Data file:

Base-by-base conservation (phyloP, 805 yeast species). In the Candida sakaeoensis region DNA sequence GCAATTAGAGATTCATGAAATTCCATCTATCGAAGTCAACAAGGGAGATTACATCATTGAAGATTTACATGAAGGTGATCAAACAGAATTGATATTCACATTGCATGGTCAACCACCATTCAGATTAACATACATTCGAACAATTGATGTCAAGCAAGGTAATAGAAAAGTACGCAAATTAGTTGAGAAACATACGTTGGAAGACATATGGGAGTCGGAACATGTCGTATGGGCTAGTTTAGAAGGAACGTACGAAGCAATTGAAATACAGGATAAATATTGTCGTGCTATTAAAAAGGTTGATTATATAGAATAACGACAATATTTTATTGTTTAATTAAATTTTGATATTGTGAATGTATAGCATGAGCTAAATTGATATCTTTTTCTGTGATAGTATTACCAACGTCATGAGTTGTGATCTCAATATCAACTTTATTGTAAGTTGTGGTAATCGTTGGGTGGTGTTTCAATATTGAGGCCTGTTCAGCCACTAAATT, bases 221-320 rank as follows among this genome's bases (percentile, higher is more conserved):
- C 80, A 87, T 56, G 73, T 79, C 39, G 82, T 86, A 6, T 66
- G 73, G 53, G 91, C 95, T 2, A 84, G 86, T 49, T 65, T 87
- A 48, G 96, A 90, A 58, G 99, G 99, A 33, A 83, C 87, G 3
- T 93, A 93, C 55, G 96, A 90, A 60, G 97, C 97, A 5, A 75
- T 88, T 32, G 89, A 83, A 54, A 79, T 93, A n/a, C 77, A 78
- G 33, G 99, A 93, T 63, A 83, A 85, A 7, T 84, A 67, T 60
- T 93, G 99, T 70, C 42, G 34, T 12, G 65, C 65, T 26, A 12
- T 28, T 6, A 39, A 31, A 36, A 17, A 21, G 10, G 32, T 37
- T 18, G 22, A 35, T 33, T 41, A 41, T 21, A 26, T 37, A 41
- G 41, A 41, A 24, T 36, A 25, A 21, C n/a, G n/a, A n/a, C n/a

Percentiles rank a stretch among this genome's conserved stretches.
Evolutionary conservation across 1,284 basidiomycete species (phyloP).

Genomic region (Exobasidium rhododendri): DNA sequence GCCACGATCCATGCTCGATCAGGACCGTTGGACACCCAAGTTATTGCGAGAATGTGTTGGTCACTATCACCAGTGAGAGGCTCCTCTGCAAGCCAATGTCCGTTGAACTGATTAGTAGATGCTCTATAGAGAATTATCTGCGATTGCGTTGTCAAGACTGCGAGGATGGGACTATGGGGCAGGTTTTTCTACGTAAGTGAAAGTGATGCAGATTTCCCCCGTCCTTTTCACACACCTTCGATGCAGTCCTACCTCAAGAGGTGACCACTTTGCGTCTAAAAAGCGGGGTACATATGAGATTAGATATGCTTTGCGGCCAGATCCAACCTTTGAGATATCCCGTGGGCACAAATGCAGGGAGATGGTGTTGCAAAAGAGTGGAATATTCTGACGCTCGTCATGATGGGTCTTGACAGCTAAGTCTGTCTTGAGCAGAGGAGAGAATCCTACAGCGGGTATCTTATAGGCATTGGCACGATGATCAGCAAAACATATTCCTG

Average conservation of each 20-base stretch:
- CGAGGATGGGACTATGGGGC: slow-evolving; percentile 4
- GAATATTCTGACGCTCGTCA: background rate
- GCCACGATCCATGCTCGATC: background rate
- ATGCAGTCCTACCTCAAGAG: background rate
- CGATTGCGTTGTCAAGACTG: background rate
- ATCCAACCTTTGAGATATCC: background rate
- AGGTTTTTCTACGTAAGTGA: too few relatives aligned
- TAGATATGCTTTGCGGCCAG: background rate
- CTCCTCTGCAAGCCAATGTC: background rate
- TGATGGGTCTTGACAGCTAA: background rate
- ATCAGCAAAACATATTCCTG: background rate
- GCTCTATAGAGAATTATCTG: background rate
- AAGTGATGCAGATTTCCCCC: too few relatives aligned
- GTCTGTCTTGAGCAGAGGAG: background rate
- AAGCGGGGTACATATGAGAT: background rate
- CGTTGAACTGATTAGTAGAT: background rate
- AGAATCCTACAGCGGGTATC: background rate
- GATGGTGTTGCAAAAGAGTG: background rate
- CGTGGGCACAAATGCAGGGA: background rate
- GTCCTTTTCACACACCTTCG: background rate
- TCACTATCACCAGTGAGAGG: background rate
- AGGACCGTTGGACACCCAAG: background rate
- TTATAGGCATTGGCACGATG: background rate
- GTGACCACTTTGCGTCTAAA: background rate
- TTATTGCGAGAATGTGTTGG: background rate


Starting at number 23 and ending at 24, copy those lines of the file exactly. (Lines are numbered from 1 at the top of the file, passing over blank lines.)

- TAGATATGCTTTGCGGCCAG: background rate
- CTCCTCTGCAAGCCAATGTC: background rate